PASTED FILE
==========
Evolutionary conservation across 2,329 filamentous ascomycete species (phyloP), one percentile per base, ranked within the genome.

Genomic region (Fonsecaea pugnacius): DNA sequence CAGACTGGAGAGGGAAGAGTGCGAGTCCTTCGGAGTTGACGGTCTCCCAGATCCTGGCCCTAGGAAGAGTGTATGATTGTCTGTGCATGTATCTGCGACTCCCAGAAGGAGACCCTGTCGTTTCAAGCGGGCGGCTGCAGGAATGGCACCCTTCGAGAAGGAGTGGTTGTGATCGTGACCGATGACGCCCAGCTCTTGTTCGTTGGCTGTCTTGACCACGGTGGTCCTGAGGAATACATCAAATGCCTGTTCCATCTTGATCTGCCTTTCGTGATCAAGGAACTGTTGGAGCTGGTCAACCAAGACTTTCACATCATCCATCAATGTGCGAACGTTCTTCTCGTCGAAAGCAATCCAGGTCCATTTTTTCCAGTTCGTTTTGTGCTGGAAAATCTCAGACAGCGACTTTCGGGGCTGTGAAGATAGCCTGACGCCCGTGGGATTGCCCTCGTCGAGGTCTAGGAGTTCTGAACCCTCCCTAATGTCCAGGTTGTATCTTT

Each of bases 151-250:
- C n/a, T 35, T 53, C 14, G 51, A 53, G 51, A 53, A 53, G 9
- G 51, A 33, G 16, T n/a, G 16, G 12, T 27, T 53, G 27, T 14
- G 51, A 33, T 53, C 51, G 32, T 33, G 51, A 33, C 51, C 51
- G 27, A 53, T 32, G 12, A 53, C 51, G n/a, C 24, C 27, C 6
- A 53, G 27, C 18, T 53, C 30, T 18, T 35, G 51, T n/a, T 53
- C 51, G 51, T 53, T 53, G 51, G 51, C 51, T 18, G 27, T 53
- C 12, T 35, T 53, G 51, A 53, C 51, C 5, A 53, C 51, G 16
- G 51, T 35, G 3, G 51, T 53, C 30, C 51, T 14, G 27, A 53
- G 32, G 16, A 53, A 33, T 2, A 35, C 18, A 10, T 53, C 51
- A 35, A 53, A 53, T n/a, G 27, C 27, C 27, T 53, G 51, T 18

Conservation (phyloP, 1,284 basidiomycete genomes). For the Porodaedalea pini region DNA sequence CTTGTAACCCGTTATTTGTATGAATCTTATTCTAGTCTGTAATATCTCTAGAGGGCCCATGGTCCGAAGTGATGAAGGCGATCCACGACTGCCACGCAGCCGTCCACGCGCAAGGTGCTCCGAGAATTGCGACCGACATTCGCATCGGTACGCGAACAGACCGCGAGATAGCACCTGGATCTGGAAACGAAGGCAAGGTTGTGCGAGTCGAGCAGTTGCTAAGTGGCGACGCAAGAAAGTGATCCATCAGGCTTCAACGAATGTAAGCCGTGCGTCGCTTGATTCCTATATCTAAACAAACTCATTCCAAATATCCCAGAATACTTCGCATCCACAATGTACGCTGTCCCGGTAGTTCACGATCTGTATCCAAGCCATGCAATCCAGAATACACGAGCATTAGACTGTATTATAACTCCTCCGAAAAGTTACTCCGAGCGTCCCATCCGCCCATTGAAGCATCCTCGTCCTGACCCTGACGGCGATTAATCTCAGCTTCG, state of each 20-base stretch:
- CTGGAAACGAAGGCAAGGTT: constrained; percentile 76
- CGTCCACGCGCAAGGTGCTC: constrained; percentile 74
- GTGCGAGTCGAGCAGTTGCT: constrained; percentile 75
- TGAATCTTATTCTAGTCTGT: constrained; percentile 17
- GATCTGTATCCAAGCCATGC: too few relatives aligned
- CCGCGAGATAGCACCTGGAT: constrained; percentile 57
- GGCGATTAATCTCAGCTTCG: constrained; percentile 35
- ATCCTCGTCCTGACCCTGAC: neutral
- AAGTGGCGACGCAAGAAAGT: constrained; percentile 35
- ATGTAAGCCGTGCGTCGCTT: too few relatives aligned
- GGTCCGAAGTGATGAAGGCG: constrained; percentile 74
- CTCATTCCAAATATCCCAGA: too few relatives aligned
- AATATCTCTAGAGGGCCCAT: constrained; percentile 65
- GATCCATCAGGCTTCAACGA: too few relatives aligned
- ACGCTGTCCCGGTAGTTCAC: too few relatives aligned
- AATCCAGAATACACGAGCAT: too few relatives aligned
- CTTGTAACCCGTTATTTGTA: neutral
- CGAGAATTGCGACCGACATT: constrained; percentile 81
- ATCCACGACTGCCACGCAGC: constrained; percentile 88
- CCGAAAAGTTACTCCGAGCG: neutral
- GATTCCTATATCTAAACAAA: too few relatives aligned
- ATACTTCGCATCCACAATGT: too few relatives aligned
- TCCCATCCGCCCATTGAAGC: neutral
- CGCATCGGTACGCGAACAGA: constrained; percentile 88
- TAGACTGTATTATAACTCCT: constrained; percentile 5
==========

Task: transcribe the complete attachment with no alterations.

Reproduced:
Evolutionary conservation across 2,329 filamentous ascomycete species (phyloP), one percentile per base, ranked within the genome.

Genomic region (Fonsecaea pugnacius): DNA sequence CAGACTGGAGAGGGAAGAGTGCGAGTCCTTCGGAGTTGACGGTCTCCCAGATCCTGGCCCTAGGAAGAGTGTATGATTGTCTGTGCATGTATCTGCGACTCCCAGAAGGAGACCCTGTCGTTTCAAGCGGGCGGCTGCAGGAATGGCACCCTTCGAGAAGGAGTGGTTGTGATCGTGACCGATGACGCCCAGCTCTTGTTCGTTGGCTGTCTTGACCACGGTGGTCCTGAGGAATACATCAAATGCCTGTTCCATCTTGATCTGCCTTTCGTGATCAAGGAACTGTTGGAGCTGGTCAACCAAGACTTTCACATCATCCATCAATGTGCGAACGTTCTTCTCGTCGAAAGCAATCCAGGTCCATTTTTTCCAGTTCGTTTTGTGCTGGAAAATCTCAGACAGCGACTTTCGGGGCTGTGAAGATAGCCTGACGCCCGTGGGATTGCCCTCGTCGAGGTCTAGGAGTTCTGAACCCTCCCTAATGTCCAGGTTGTATCTTT

Each of bases 151-250:
- C n/a, T 35, T 53, C 14, G 51, A 53, G 51, A 53, A 53, G 9
- G 51, A 33, G 16, T n/a, G 16, G 12, T 27, T 53, G 27, T 14
- G 51, A 33, T 53, C 51, G 32, T 33, G 51, A 33, C 51, C 51
- G 27, A 53, T 32, G 12, A 53, C 51, G n/a, C 24, C 27, C 6
- A 53, G 27, C 18, T 53, C 30, T 18, T 35, G 51, T n/a, T 53
- C 51, G 51, T 53, T 53, G 51, G 51, C 51, T 18, G 27, T 53
- C 12, T 35, T 53, G 51, A 53, C 51, C 5, A 53, C 51, G 16
- G 51, T 35, G 3, G 51, T 53, C 30, C 51, T 14, G 27, A 53
- G 32, G 16, A 53, A 33, T 2, A 35, C 18, A 10, T 53, C 51
- A 35, A 53, A 53, T n/a, G 27, C 27, C 27, T 53, G 51, T 18

Conservation (phyloP, 1,284 basidiomycete genomes). For the Porodaedalea pini region DNA sequence CTTGTAACCCGTTATTTGTATGAATCTTATTCTAGTCTGTAATATCTCTAGAGGGCCCATGGTCCGAAGTGATGAAGGCGATCCACGACTGCCACGCAGCCGTCCACGCGCAAGGTGCTCCGAGAATTGCGACCGACATTCGCATCGGTACGCGAACAGACCGCGAGATAGCACCTGGATCTGGAAACGAAGGCAAGGTTGTGCGAGTCGAGCAGTTGCTAAGTGGCGACGCAAGAAAGTGATCCATCAGGCTTCAACGAATGTAAGCCGTGCGTCGCTTGATTCCTATATCTAAACAAACTCATTCCAAATATCCCAGAATACTTCGCATCCACAATGTACGCTGTCCCGGTAGTTCACGATCTGTATCCAAGCCATGCAATCCAGAATACACGAGCATTAGACTGTATTATAACTCCTCCGAAAAGTTACTCCGAGCGTCCCATCCGCCCATTGAAGCATCCTCGTCCTGACCCTGACGGCGATTAATCTCAGCTTCG, state of each 20-base stretch:
- CTGGAAACGAAGGCAAGGTT: constrained; percentile 76
- CGTCCACGCGCAAGGTGCTC: constrained; percentile 74
- GTGCGAGTCGAGCAGTTGCT: constrained; percentile 75
- TGAATCTTATTCTAGTCTGT: constrained; percentile 17
- GATCTGTATCCAAGCCATGC: too few relatives aligned
- CCGCGAGATAGCACCTGGAT: constrained; percentile 57
- GGCGATTAATCTCAGCTTCG: constrained; percentile 35
- ATCCTCGTCCTGACCCTGAC: neutral
- AAGTGGCGACGCAAGAAAGT: constrained; percentile 35
- ATGTAAGCCGTGCGTCGCTT: too few relatives aligned
- GGTCCGAAGTGATGAAGGCG: constrained; percentile 74
- CTCATTCCAAATATCCCAGA: too few relatives aligned
- AATATCTCTAGAGGGCCCAT: constrained; percentile 65
- GATCCATCAGGCTTCAACGA: too few relatives aligned
- ACGCTGTCCCGGTAGTTCAC: too few relatives aligned
- AATCCAGAATACACGAGCAT: too few relatives aligned
- CTTGTAACCCGTTATTTGTA: neutral
- CGAGAATTGCGACCGACATT: constrained; percentile 81
- ATCCACGACTGCCACGCAGC: constrained; percentile 88
- CCGAAAAGTTACTCCGAGCG: neutral
- GATTCCTATATCTAAACAAA: too few relatives aligned
- ATACTTCGCATCCACAATGT: too few relatives aligned
- TCCCATCCGCCCATTGAAGC: neutral
- CGCATCGGTACGCGAACAGA: constrained; percentile 88
- TAGACTGTATTATAACTCCT: constrained; percentile 5